Oracle has updated its open source VirtualBox virtualization software to make it more suitable for widescale enterprise deployments, the company announced Tuesday.
"VirtualBox is part of Oracle's VDI [virtual desktop interface] solution, so a lot of the enhancements we worked on were driven by the VDI team building a new product," said Wim Coekaerts, Oracle senior vice president of Linux and virtualization engineering.
[ Track the latest trends in virtualization in InfoWorld's Virtualization Report newsletter. ]
The new version enjoys a number of new features that could make it more suitable for widescale deployment in organizations, such as the ability to clone virtual machines and the ability of the software to utilize more working memory on a server.
German company Innotek first developed VirtualBox as a commercial product, one that users could deploy on x86-based machines to easily run additional operating systems encapsulated in virtual machines.
Sun Microsystems purchased Innotek in 2008 and Oracle purchased Sun in 2010.
Oracle claims the software has been downloaded over 46 million times since Innotek made it available in 2007, at no cost, under the GNU General Public License version 2.
Oracle uses VirtualBox as the base hypervsior for Oracle VDI (virtual desktop interface) offering, which organizations use to stream virtual desktops to worker computers. The software can run on Windows, Linux, Solaris and Macintosh x86-based computers and can run Windows, Linux, Solaris as virtual machines.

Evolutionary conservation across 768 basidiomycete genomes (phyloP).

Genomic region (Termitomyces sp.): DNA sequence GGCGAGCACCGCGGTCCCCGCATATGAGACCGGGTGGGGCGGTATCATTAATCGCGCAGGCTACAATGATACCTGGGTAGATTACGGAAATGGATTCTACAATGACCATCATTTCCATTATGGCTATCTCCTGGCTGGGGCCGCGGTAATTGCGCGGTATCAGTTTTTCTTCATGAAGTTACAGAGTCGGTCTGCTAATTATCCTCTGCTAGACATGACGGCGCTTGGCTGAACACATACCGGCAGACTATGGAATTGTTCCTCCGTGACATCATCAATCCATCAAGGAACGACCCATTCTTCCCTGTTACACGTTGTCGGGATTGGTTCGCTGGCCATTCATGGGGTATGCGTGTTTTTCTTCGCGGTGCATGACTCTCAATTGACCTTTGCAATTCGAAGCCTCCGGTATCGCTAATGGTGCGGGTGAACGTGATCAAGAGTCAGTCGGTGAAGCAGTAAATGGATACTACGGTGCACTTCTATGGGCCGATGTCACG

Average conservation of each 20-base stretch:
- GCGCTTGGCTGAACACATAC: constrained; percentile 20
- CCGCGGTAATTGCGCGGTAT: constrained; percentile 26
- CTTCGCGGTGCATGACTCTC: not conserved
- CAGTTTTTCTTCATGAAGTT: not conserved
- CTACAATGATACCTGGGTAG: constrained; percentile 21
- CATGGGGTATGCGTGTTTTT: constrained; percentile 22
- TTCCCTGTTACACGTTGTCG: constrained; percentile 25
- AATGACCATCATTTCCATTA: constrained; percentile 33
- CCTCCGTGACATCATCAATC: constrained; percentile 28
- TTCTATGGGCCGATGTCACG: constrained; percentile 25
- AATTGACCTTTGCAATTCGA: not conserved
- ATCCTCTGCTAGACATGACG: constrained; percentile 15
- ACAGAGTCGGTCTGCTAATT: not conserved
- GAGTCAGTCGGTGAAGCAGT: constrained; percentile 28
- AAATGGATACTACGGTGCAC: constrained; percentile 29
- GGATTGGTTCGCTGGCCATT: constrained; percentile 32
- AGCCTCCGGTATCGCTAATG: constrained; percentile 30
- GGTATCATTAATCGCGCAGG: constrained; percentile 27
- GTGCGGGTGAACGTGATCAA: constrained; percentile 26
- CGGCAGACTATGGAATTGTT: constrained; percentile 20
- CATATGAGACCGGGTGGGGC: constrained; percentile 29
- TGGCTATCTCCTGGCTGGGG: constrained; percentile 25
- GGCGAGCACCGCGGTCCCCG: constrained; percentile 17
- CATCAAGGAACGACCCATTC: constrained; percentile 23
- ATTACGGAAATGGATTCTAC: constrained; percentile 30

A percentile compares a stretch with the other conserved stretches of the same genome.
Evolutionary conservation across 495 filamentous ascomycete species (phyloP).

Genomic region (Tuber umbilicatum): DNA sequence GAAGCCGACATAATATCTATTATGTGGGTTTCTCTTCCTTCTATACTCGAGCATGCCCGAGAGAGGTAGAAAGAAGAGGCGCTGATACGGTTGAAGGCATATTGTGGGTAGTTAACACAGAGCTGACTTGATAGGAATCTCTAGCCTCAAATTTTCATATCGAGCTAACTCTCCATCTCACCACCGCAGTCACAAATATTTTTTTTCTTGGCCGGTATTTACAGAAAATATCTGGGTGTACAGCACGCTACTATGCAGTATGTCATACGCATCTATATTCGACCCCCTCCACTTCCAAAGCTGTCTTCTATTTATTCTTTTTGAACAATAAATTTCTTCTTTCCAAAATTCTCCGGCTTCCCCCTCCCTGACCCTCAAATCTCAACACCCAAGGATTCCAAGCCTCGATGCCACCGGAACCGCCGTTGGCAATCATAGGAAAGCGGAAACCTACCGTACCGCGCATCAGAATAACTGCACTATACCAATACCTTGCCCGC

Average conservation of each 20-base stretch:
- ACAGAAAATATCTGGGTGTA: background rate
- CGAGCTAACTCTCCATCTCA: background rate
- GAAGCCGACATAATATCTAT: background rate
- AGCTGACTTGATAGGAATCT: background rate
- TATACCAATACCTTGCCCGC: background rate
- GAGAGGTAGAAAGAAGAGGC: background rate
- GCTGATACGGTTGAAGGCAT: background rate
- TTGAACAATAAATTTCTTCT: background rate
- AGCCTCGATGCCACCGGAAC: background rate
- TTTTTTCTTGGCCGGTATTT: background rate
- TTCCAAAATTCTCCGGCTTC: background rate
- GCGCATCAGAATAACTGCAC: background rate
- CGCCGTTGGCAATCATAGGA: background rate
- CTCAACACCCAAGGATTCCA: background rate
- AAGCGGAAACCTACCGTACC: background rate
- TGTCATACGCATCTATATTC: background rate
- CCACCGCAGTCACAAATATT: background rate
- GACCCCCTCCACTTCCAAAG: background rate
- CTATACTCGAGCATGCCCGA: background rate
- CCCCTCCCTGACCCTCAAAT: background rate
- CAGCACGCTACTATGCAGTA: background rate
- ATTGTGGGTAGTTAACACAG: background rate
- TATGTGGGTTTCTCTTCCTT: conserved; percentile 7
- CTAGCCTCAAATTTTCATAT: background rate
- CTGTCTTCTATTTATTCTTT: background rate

Cloning is one of the major new features of VirtualBox 4.1, Coekaerts explained. The software has long offered the ability to capture snapshots of the guest OS at a certain point in time, allowing developers and others to roll back changes to an OS to an earlier version. A downside with snapshotting is that it would steadily increase the size of the virtual machine, as more and more snapshots are saved. With clones, an administrator can simply make a copy of a virtual machine that does not incorporate earlier changes.
Cloning technology will be handy for administrators who wish to run multiple copies of the same virtual machine, Coekaerts said. "If you want to run two VMs in parallel you can clone one and then both will run without any issue," he said.
A lot of work has also been done on preparing VirtualBox 4.1 for large-scale deployments. This is the first version of the software that can utilize an entire terabyte of memory on a single server, which it could use to accommodate up to 200 virtual machines. This version can also allow administrators to create networks among virtual machines that span multiple servers. "It's almost like a VLAN [virtual local area network] but within the VirtualBox level itself," Coekaerts said.
Oracle also improved the visual interface, and updated the wizards for commonly executed tasks. The software now fully supports the advanced Windows 7 Aero interface. It includes an experimental new feature called pass-through that allows hardware devices to bypass the host OS and communicate directly with a specific VM. The usual assortment of bug fixes also accompanies the new release.